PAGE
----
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Elizabeth Woodville – "The White Queen" – Was She A Witch?


Elizabeth Woodville and her mother create a ‘magic mist’.

The  BBC did an article on if Elizabeth Woodville was actually a witch, having historian Peter Maxwell-Stuart look into the suspicions surrounding Elizabeth and her mother, Jacquetta.

In the BBC One series ‘The White Queen’, Elizabeth Woodville and her mother Jacquetta conjure a mist to help her husband Edward IV defeat his enemies.

But did they really practise witchcraft? Historian Peter Maxwell-Stuart investigates the magical myth that surrounds the two women.

When the White Queen, Elizabeth Woodville, became the first ‘commoner’ to marry an English king, some muttered she may have used magic to enchant him. Edward was said to be so enamoured with her beauty that he married her in secret, rather than wed a French princess.

However, it was Elizabeth’s mother Jacquetta who was first accused of witchcraft.

In February 1471, Edward IV had lost the English throne after the Earl of Warwick imprisoned him in his castle and reinstated Henry VI.

Warwick also executed Elizabeth’s father, Earl Rivers. Shortly after, the now widowed Jacquetta was accused of witchcraft by one of Warwick’s squires, Thomas Wake.

He brought a broken puppet made of lead to Warwick castle, and said Jacquetta had fashioned it in order to practise witchcraft. To support his allegation, he claimed that a parish clerk called John Daunger knew of two more images, one representing Edward, the other Elizabeth.

By April, Edward was back on the throne, and his Council examined Wake and Daunger’s claims at Jacquetta’s request. Wake said he knew nothing about the puppet until Daunger showed it to him. However, Daunger claimed Wake himself had asked if he could see it. Daunger also denied saying there were images of Edward and Elizabeth. The Council dismissed the whole story.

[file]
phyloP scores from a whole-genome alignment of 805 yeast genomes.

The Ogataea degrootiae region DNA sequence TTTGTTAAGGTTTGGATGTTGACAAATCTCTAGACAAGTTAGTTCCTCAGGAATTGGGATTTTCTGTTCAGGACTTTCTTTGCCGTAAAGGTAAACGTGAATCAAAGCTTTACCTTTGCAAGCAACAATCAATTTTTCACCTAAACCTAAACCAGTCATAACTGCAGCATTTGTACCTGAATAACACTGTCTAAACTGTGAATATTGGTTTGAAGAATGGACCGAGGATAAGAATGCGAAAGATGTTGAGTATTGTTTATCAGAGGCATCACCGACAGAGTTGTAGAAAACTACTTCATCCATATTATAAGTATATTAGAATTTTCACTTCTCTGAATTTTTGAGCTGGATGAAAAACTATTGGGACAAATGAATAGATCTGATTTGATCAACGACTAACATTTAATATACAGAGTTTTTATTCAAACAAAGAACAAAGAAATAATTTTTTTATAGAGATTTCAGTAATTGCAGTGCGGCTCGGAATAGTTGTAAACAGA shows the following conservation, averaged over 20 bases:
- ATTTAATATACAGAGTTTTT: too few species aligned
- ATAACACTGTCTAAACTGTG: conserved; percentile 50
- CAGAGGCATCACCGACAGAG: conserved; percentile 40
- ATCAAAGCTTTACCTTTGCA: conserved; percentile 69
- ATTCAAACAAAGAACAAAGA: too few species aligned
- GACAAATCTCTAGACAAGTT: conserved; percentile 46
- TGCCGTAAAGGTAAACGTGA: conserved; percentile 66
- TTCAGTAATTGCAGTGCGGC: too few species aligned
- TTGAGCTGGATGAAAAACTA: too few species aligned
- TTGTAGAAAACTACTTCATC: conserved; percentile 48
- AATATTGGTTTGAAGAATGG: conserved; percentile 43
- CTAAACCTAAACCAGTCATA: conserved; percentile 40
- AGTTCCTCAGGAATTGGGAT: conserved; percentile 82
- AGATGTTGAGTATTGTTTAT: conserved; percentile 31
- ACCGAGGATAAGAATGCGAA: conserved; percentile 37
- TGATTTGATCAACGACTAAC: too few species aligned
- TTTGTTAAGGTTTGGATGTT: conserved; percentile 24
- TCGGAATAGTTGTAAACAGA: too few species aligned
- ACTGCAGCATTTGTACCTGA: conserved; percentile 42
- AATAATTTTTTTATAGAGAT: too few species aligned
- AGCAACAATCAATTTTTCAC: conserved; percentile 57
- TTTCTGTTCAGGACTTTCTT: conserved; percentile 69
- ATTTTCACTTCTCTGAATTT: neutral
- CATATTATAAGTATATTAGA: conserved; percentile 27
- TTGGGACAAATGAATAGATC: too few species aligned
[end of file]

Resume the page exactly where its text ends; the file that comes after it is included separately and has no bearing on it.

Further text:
In the 15th century belief in magic, white or black, was universal throughout society.

Royal persons in both France and England had long been viewed as vulnerable targets of witchcraft. In 1419, the Archbishop of Canterbury wrote to every English bishop, saying that the life of Henry V was being threatened by ‘the heathenish rituals of necromancers’, and ordered public prayers for the King’s protection. In 1429, several knights, gentlemen, and clerics were accused of making a wax image of Henry VI and melting it in order to cause his death, and in 1430 seven women were imprisoned in London on similar charges.

The allegations of witchcraft against the Woodvilles returned, this time directed at Elizabeth. When Edward died of an illness in 1483, their twelve-year-old son was declared King Edward V, while his uncle Richard was appointed Protector. However, within months Richard shut his two nephews in the Tower and took the throne to become Richard III.

In order to undercut their claim to the throne, Richard resurrected the allegations of witchcraft against Elizabeth’s family. Richard’s title to the throne, set out by Parliament in 1484, makes several defamatory claims against Elizabeth and her mother, including the use of sorcery and witchcraft to procure her marriage to King Edward. Yet no proof was ever advanced and Richard never brought Elizabeth to trial.

Witchcraft itself was not a crime on the statute book at this time. Witches – female or male – were not punished simply for being witches. When accusations were made against Elizabeth it was not so much against the practice of magic itself, rather what it had been commissioned for. It wasn’t until many years later that that witchcraft became a capital offence.

Although there is no conclusive proof that either Elizabeth or her mother really practised magic, they lived in a time when magic was seen as neither unusual nor exotic. It was just one way among many to solve a practical problem. People believed that it was a way of opening channels between this world and the worlds of spirits, angels, and demons, whose power could then be used for human ends.

The practice of magic could be elaborate or simple – a sentence or two accompanied by gestures, so anyone could use it and most people did. Women would often use magic where brute force or political power was not really open to them.

The widespread belief in magic also allowed Warwick, Richard the Third and others to make accusations against their enemies on little or no evidence and to be believed.

For more on The White Queen check out our Pocket Guide to the series.

Photos/Article Source: BBC

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